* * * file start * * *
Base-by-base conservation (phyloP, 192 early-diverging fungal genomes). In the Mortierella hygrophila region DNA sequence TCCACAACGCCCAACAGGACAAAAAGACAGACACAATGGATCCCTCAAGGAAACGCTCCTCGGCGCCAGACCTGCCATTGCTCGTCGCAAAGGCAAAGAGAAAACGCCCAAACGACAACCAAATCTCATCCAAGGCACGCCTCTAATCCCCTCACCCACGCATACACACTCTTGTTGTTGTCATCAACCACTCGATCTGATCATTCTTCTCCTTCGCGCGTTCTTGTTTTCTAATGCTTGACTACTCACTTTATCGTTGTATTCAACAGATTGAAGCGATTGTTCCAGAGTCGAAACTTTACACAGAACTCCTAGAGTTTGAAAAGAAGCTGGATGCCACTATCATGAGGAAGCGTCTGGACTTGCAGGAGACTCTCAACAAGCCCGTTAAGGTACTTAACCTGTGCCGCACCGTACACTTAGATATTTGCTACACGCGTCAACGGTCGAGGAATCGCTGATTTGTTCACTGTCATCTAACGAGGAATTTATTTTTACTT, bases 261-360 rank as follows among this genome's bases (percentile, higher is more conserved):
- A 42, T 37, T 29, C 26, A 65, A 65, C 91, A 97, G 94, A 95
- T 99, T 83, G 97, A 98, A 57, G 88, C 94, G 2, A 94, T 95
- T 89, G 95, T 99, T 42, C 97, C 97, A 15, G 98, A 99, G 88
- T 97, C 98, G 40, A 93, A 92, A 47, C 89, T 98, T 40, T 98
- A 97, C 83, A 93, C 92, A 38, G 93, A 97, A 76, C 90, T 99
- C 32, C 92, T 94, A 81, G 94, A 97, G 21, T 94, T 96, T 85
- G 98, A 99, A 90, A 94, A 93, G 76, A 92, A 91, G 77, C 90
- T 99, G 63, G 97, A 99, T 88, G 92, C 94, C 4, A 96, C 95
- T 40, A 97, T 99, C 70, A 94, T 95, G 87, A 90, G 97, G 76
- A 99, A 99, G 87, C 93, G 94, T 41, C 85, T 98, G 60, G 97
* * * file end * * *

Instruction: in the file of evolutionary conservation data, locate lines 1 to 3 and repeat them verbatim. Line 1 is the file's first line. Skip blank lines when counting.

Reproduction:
Base-by-base conservation (phyloP, 192 early-diverging fungal genomes). In the Mortierella hygrophila region DNA sequence TCCACAACGCCCAACAGGACAAAAAGACAGACACAATGGATCCCTCAAGGAAACGCTCCTCGGCGCCAGACCTGCCATTGCTCGTCGCAAAGGCAAAGAGAAAACGCCCAAACGACAACCAAATCTCATCCAAGGCACGCCTCTAATCCCCTCACCCACGCATACACACTCTTGTTGTTGTCATCAACCACTCGATCTGATCATTCTTCTCCTTCGCGCGTTCTTGTTTTCTAATGCTTGACTACTCACTTTATCGTTGTATTCAACAGATTGAAGCGATTGTTCCAGAGTCGAAACTTTACACAGAACTCCTAGAGTTTGAAAAGAAGCTGGATGCCACTATCATGAGGAAGCGTCTGGACTTGCAGGAGACTCTCAACAAGCCCGTTAAGGTACTTAACCTGTGCCGCACCGTACACTTAGATATTTGCTACACGCGTCAACGGTCGAGGAATCGCTGATTTGTTCACTGTCATCTAACGAGGAATTTATTTTTACTT, bases 261-360 rank as follows among this genome's bases (percentile, higher is more conserved):
- A 42, T 37, T 29, C 26, A 65, A 65, C 91, A 97, G 94, A 95
- T 99, T 83, G 97, A 98, A 57, G 88, C 94, G 2, A 94, T 95